Main image of Lily: Bart Kuykens
This article first appeared in our COP27 special issue of My Green Pod Magazine, published on 11 November 2022. Click here to subscribe to our digital edition and get each issue delivered straight to your inbox
***Article updated by Lily, 25 February 2023***
I was touching the earth, my face wet, recovering from the seismic realisation that I needed to try and sell my London apartment and give the money to the land.
It hadn’t been an easy realisation to come to, the truth seldom is, but it called to me as I tried to grapple — Amazonian plant medicine coursing through me — with my love of nature and a need to make that love more real.
In this raw and difficult moment, and from the bottom of my searching soul, one person came to mind: John Burton.
I had first met John in 2010, while supporting an initiative for elephants by the World Land Trust, the organisation he co-founded.
The concept was simple: buy small plots of land in India that fall in the elephant’s migration paths as a way to connect up larger reservations.
The goal was to multiply the roaming space for elephants – as well as tigers and all the smaller animals that follow in their path – and reduce the human-animal conflict in those natural corridors.
The project was a great example of the wider work conducted by the World Land Trust, which buys biodiverse land around the world and protects it by vesting ownership in local communities.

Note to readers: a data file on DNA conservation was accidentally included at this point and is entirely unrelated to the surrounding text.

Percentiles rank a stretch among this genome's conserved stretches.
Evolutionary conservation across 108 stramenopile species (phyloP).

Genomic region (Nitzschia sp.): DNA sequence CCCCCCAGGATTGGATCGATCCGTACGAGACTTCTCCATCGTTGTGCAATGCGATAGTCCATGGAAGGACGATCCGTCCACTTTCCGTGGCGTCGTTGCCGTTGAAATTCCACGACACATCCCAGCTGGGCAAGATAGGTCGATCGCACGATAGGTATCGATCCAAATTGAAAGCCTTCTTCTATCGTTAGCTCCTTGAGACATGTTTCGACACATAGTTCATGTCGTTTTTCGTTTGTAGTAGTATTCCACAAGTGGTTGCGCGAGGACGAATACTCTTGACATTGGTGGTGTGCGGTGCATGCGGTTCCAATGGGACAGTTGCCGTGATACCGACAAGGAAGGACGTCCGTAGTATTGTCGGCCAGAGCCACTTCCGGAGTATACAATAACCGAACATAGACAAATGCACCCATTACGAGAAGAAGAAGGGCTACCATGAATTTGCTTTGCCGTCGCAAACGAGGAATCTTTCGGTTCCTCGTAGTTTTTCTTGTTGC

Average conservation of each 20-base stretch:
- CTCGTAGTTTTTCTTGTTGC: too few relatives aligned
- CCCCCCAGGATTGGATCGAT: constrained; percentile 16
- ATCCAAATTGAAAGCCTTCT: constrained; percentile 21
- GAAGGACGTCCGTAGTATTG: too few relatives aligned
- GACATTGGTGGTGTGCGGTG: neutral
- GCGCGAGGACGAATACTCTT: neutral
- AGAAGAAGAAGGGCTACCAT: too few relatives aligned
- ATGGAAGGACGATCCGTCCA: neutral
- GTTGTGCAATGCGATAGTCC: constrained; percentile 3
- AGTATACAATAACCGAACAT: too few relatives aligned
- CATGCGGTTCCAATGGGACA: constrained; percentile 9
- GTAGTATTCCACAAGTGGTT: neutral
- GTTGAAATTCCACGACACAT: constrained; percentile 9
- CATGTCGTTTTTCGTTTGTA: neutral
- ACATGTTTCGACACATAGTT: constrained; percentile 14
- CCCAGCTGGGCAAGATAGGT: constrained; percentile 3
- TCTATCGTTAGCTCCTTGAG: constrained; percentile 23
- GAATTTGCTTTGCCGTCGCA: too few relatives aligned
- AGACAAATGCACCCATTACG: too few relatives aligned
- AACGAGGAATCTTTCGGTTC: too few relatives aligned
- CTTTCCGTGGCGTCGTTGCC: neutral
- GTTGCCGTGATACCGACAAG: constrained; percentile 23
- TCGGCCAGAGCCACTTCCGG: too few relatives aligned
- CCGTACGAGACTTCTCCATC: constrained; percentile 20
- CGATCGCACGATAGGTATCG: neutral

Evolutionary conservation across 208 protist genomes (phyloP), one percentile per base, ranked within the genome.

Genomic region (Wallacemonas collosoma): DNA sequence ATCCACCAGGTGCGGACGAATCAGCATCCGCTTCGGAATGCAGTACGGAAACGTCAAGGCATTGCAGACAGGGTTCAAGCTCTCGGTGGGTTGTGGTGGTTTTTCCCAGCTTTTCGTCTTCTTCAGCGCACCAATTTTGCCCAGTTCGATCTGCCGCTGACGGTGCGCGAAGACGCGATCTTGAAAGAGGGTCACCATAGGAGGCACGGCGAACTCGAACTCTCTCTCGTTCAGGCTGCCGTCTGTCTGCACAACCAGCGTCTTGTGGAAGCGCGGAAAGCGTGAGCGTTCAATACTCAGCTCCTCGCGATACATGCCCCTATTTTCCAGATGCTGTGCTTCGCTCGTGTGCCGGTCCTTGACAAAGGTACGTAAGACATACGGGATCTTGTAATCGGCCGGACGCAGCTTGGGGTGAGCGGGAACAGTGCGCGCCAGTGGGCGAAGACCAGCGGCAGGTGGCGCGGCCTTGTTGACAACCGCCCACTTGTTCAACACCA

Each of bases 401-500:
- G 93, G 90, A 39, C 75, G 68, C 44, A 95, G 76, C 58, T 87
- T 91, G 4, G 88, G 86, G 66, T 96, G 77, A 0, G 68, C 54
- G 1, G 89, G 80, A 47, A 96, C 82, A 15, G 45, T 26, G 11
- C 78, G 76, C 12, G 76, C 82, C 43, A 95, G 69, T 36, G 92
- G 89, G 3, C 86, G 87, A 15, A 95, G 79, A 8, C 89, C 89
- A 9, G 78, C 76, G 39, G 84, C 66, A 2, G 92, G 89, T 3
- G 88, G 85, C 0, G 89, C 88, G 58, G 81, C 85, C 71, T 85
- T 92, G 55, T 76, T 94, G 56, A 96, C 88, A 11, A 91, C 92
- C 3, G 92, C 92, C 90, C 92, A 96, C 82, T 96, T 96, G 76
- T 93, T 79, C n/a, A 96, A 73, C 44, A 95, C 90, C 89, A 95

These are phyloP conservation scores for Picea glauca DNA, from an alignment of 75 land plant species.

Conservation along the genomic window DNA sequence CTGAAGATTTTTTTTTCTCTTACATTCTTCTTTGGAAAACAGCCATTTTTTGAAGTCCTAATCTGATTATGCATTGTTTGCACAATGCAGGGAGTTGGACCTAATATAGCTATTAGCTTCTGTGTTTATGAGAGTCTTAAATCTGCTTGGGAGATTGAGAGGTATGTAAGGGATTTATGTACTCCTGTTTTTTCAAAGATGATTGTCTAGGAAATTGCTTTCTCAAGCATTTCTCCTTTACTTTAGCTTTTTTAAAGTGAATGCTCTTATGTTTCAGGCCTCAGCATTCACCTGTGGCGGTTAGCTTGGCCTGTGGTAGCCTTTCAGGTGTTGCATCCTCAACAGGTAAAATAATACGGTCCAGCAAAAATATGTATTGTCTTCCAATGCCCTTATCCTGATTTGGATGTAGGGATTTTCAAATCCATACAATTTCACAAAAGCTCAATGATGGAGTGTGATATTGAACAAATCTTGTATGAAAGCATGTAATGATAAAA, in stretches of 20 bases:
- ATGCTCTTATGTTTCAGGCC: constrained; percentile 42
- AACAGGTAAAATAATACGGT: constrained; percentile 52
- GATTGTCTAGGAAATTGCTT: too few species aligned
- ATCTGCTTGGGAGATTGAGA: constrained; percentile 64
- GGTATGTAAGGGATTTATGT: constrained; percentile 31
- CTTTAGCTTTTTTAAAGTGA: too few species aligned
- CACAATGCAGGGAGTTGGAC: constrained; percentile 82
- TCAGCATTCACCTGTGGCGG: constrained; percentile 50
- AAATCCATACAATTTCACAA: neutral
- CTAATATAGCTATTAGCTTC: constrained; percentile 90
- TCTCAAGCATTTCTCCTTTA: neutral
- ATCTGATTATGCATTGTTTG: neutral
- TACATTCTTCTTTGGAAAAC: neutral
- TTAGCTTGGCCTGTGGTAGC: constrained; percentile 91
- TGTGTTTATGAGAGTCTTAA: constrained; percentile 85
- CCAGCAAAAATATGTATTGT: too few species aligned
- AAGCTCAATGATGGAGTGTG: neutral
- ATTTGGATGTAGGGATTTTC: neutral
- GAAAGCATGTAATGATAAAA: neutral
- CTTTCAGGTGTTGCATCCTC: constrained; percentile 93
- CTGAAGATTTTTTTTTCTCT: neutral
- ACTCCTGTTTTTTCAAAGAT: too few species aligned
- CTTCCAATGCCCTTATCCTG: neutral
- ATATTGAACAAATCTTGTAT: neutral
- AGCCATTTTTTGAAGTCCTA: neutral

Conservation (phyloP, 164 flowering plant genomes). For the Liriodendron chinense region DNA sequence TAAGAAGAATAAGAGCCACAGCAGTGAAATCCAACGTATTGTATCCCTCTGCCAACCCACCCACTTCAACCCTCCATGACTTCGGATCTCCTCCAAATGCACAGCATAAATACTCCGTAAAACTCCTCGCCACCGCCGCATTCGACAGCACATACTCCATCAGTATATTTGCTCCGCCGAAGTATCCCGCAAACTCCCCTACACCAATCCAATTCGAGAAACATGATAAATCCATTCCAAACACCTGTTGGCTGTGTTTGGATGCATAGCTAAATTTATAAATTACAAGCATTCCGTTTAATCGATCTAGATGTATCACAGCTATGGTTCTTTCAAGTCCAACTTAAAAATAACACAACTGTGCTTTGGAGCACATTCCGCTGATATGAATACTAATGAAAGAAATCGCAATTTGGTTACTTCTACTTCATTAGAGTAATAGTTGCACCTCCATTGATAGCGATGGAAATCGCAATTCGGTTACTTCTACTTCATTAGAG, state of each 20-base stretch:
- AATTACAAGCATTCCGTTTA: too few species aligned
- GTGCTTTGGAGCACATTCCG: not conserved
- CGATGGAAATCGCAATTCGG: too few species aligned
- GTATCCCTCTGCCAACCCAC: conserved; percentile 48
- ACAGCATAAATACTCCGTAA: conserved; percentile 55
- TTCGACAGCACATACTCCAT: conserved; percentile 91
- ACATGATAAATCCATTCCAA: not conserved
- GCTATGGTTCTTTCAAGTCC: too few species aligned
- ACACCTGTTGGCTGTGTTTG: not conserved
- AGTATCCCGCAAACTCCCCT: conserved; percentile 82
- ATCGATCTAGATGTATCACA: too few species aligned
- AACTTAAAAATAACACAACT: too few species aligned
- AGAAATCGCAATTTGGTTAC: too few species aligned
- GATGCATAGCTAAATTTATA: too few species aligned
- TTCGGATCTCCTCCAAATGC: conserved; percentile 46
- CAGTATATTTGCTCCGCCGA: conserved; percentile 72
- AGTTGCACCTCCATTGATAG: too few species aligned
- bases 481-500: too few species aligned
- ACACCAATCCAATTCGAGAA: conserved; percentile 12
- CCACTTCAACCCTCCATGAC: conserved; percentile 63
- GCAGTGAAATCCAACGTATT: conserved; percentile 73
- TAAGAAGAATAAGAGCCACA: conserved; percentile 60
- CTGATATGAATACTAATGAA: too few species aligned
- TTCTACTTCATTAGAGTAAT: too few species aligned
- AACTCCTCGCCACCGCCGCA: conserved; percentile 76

‘Hello!’ John said cheerfully when I called, as was his way. Despite his age he always retained a childlike glee in his voice and eyes, lit by relentless enthusiasm and cheeky anarchism.
Laced with humour, his cynical ‘realism’ was sometimes confused with pessimism, but I always believed him to be a secret optimist.
‘Not going to COP (out) 26’, he wrote to me last year; ‘This weekend, we (some of the original gang) are ‘celebrating’ the 50th anniversary of Friends of the Earth. We were all relatively young and enthusiastic, 50 years ago, saying the things that are still being said. But nothing has really changed, except for the worse. Much worse. But we have to keep trying.’
We discovered through our conversation on optimism that we have different interpretations of the word: for me, optimism is not giving up.